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Multiplicity: The New Science of Personality, Identity, and the Self Hardcover – March 27, 2008
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From Publishers Weekly
In this interpretation of the many selves within the human mind, science and medical writer Carter (Mapping the Mind) offers a unique definition of multiple personalities in a functioning person, without the usual discussion of phobias or other psychological disorder. Carter sees personality as a cluster of related traits; for instance, ambition and related traits like drive and impatience could be one personality that would coexist with other personalities in one individual. She describes, for instance, a passive mother of two transforming into a powerful attorney in a high-powered firm; this mental shape-shifting leads the mother to display contradictory character traits at home, at work and at play. Contrasting what the author calls minor and major personality traits in thought and behavior, Carter explains: Our inner landscape is constantly changing. Various personalities form, change, fade away, reform, merge, shrink and grow. She adds intriguing diagrams of memory and recall patterns illustrating how people behave differently in different situations. Exercises provided in the second part of the book encourage the reader's family and work personalities to interact and communicate positively with each other. Carter is pushing the envelope on personality, and her book should spark debate on the flexibility of the human mind. (Mar.)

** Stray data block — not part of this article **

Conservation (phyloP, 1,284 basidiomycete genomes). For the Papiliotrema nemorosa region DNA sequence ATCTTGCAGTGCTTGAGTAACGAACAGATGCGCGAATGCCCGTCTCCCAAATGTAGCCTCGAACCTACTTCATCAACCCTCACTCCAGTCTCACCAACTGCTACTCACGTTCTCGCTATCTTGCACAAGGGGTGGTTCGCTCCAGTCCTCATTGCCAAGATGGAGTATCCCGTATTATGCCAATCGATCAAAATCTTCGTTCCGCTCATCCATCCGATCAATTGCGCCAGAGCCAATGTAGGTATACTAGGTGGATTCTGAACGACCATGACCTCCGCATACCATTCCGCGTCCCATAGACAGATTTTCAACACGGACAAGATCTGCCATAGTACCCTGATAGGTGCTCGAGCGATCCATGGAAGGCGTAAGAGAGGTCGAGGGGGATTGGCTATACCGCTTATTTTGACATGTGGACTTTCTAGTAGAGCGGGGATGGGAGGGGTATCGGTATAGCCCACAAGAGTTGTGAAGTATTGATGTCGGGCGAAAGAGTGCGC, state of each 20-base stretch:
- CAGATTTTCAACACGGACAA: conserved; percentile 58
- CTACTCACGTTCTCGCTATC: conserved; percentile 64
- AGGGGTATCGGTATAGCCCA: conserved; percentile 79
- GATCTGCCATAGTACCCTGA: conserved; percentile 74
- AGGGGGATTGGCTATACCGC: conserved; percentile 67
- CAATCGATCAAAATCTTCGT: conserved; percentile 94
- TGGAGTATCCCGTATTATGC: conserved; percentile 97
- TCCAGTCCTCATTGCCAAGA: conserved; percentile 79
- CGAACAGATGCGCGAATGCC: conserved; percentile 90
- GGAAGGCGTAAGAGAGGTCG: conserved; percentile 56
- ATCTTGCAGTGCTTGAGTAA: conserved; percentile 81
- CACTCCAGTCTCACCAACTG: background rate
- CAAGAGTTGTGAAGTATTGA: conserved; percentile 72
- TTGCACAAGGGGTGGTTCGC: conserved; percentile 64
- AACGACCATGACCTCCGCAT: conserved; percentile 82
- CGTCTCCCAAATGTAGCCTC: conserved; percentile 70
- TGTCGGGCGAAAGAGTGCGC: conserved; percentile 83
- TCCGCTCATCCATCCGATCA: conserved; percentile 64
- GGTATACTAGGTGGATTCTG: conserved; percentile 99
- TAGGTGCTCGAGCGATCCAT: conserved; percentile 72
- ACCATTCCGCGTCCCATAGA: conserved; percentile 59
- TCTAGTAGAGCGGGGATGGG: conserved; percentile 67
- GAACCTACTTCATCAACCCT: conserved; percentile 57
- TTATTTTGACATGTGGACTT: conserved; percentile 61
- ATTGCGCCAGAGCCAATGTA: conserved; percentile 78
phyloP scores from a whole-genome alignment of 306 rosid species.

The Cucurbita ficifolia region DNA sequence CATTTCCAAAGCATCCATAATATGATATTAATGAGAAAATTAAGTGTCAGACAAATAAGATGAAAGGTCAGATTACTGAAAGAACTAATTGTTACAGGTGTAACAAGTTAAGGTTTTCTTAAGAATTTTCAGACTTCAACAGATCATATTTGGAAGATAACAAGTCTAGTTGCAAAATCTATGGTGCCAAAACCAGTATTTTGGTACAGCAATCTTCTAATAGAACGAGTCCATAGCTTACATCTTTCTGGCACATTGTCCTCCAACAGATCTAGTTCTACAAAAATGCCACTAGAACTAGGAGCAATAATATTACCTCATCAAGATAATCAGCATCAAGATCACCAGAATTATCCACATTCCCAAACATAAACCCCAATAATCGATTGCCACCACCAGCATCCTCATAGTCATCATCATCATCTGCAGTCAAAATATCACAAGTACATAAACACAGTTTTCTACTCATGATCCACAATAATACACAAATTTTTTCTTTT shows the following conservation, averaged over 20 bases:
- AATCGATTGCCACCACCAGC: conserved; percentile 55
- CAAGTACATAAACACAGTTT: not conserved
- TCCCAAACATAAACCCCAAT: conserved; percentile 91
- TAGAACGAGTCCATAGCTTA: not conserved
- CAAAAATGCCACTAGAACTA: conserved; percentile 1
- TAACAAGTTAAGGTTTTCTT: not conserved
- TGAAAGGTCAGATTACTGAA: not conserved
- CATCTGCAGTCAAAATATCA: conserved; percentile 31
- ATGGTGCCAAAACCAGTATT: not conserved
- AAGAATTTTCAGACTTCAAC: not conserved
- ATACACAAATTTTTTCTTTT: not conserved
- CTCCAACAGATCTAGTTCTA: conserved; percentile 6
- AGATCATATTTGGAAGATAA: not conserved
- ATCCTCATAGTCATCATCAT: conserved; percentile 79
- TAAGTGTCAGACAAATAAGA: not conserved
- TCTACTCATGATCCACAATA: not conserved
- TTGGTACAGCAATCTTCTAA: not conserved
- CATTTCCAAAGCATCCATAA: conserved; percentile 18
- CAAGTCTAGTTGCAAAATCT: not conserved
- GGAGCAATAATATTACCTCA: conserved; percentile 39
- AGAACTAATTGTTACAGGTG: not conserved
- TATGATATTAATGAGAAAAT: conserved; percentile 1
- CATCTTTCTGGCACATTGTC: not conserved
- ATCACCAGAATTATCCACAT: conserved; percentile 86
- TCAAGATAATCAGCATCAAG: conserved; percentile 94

Copyright © Reed Business Information, a division of Reed Elsevier Inc. All rights reserved.
About the Author
Rita Carter is an award-winning science and medical writer. She contributes to New Scientist and a wide range of other British magazines and newspapers. Before specializing in science Rita worked for six years as a TV news presenter and radio host and producer. She continues to appear and be heard regularly on TV and radio as a medical and science commentator, and gives frequent talks and lectures throughout Europe and the US.
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However, even then I wondered which of me was being assessed. Was it the schoolboy, so quiet that my teacher on parents evening had to double-check for my mother that I was actually in his class? Was it the twenty-something software writer who played the part of the team clown? Was it the adult I became speaking at conferences.
Who did the results describe, and what if anything did they say about the future?
This book explores the multiplicity of personalities that almost all of us have.
The first half of the book describes the theory, building a spectrum which at one end has people with a single personality responding in the same way to all situations. At the other extreme is Multiple Personality Disorder, a Jekyll and Hyde like state where completely separate personalities inhabit the same person. Between these extremes we find most of us with multiple personalities connected by shared memories.
Rita suggests these other me's are tapped into by the stage hypnotist for comic effect, or felt more prosaically as we switch from our work to home persona on the drive home, or adopt our `telephone-voice'.
The book is profusely scattered with vivid examples used to illustrate the arguments.